CMS recommends appointing a dedicated ASP leader with expertise in infectious diseases or antimicrobial stewardship who will be accountable for programmatic success. In addition to meeting the goals and requirements outlined above, this leader is also responsible for documenting all activities of the ASP and communicating with and educating all relevant hospital staff regarding appropriate antimicrobial use and resistance issues.
THE JOINT COMMISSION
Aside from brevity, the biggest difference between the Joint Commission standards for antimicrobial stewardship and the CMS CoP is the the former is much more specific, as can be seen on the Table on the next page. Therefore, compliance with the Joint Commission would ensure an institution has also met the CoP proposed by CMS. Unlike CMS, in which antimicrobial stewardship was combined with infection prevention, the Joint Commission categorizes ASP under medication management.3,4 Like CMS, the currently published requirements apply to hospitals and critical access hospitals. In addition, Joint Commission standards will be evaluated in nursing care centers.4
There are eight requirements put forth by the Joint Commission that incorporate the general CMS requirements. A principal Joint Commission distinction is the requirement for patient education regarding the appropriate use of antimicrobial therapy. Additionally, there are more substantial requirements for data collection, analysis, and reporting. In terms of programmatic requirements, the Joint Commission cites the CDC Core Elements of Hospital Antibiotic Stewardship Programs,6 stating, “The Joint Commission recommends that organizations use this document when designing their antimicrobial stewardship program.”4 Part of the CDC’s Core Elements includes documenting indications for all antimicrobials and reassessing antibiotic use after 48 hours for appropriateness.6 Joint Commission ASP standards require use of multidisciplinary protocols, such as formulary restrictions; guidelines for therapy in specific infections, both in adult and pediatric populations; and plans for converting intravenous antibiotics to oral therapy. Given the concise presentation of the Joint Commission standard, requirements are not listed here. Readers are encouraged to examine the document directly (www.jointcommission.org/prepublication_standards_ antimicrobial_stewardship_standard).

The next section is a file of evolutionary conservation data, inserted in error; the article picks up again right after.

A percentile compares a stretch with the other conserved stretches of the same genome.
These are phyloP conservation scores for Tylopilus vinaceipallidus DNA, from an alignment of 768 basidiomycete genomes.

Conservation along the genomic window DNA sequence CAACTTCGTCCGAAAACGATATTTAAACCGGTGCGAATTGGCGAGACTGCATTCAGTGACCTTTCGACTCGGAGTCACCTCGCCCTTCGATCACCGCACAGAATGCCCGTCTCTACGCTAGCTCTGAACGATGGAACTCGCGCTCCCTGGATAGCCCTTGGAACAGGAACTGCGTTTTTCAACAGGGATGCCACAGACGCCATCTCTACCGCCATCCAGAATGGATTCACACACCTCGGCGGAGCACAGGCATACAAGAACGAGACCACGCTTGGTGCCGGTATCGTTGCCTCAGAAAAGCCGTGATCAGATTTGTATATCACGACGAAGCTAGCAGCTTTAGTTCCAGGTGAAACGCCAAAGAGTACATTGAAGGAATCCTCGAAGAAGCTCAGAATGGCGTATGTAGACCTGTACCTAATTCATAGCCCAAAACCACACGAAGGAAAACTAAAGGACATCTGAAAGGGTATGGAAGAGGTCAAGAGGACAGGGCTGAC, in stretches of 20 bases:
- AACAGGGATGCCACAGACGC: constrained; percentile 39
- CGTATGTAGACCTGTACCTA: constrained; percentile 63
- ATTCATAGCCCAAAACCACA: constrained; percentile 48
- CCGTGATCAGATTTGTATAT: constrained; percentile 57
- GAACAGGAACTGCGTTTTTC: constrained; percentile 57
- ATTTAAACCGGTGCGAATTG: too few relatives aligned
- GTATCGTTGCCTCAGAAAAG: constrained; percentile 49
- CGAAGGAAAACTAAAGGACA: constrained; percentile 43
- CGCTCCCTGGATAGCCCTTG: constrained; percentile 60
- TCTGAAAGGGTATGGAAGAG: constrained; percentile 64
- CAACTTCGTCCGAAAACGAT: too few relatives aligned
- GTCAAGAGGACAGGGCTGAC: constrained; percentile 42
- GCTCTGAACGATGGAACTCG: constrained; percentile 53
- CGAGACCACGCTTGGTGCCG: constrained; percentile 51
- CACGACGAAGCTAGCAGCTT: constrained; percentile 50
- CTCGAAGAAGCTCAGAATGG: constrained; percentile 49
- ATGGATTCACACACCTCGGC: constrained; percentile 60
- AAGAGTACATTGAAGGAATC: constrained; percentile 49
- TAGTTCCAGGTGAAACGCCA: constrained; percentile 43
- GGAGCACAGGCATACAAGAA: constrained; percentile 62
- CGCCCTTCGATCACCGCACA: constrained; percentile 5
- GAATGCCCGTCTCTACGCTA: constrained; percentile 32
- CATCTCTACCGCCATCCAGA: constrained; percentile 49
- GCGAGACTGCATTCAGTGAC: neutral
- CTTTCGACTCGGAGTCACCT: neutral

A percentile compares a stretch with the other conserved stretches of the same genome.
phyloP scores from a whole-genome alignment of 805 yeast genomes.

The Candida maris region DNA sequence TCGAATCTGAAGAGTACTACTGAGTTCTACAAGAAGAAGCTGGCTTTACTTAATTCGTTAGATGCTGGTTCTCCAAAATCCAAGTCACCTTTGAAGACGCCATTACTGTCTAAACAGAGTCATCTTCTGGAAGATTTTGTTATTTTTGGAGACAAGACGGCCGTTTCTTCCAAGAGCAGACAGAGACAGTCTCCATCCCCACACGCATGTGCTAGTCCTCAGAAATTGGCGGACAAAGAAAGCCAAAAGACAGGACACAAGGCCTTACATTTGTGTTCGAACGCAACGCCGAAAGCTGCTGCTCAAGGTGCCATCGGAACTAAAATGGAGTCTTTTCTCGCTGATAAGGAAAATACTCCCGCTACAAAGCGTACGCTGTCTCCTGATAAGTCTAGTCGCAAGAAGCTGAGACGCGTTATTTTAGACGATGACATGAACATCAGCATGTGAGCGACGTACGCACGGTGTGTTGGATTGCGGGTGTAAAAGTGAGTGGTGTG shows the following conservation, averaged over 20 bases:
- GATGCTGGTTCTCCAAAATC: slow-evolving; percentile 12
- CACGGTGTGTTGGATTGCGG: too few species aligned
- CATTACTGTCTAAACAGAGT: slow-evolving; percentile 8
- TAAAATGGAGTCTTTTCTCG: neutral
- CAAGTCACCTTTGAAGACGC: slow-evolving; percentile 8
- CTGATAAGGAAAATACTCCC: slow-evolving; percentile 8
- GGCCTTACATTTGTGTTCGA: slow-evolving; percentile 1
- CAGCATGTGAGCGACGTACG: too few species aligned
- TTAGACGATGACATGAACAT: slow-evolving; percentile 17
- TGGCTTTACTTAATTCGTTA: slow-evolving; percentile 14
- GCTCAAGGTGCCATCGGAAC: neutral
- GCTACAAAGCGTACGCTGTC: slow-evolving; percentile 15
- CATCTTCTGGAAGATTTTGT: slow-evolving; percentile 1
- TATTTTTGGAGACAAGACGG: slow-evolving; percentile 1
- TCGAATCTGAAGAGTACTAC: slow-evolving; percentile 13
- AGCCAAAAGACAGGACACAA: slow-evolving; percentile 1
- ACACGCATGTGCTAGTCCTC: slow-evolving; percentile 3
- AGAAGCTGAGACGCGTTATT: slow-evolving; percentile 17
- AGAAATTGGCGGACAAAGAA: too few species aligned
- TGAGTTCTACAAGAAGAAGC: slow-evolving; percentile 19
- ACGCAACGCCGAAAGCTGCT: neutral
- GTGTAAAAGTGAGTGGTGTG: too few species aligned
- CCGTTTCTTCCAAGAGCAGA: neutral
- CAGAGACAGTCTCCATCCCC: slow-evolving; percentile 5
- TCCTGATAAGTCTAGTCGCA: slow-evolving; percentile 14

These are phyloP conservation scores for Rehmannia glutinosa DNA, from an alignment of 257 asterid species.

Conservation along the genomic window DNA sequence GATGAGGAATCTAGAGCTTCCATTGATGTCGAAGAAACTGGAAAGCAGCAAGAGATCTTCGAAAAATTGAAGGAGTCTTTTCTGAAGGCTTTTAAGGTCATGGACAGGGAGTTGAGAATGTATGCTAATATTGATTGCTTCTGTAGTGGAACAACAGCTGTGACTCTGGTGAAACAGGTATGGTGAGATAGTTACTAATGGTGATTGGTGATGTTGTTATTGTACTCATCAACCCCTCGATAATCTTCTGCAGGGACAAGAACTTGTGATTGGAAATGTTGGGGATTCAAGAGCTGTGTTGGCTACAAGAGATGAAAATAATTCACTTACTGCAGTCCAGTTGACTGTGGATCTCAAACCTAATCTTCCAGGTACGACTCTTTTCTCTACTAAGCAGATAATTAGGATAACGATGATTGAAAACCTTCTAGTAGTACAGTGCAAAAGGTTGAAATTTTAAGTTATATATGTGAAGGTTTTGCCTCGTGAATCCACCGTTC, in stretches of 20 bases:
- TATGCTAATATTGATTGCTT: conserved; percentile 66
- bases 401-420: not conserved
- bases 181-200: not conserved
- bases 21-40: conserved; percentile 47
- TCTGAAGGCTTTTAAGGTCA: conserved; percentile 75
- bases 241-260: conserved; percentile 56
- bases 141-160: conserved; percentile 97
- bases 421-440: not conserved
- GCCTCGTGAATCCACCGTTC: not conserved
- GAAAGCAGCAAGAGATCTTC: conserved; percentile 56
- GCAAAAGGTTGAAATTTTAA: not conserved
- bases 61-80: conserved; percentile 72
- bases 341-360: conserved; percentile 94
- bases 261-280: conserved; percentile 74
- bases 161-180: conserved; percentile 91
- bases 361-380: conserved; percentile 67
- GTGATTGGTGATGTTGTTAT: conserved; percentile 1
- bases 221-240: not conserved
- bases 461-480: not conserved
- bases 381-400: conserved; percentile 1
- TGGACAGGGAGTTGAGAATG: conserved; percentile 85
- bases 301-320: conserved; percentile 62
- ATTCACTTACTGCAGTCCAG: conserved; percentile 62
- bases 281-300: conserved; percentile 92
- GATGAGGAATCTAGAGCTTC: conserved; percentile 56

The National Action Plan to Combat Antibiotic- Resistant Bacteria intends for healthcare institutions and providers to reduce inappropriate antimicrobial use among inpatient and outpatient populations by 20% and 50%, respectively.1 The CMS and Joint Commission mandates are in place as both enforcement and to guide institutions toward success. Reducing inappropriate antimicrobial use will help mitigate the threat of antibiotic-resistant bacteria and CDI. By 2020, the National Action Plan’s goals are to reduce CDI by 50% and to reduce hospital acquisition of carbapenem- resistant Enterobacteriaceae by 60%.1 Although ambitious, achieving these metrics is important for patient care and for maintaining healthy communities, locally and globally.
Table. Joint Commission and CMS Requirements for Antimicrobial Stewardship
ASP should be implemented based upon national guidelines and should promote evidence-based usage of antimicrobials.
The ASP should include core elements as defined by the CDC and utilizes multidisciplinary protocols.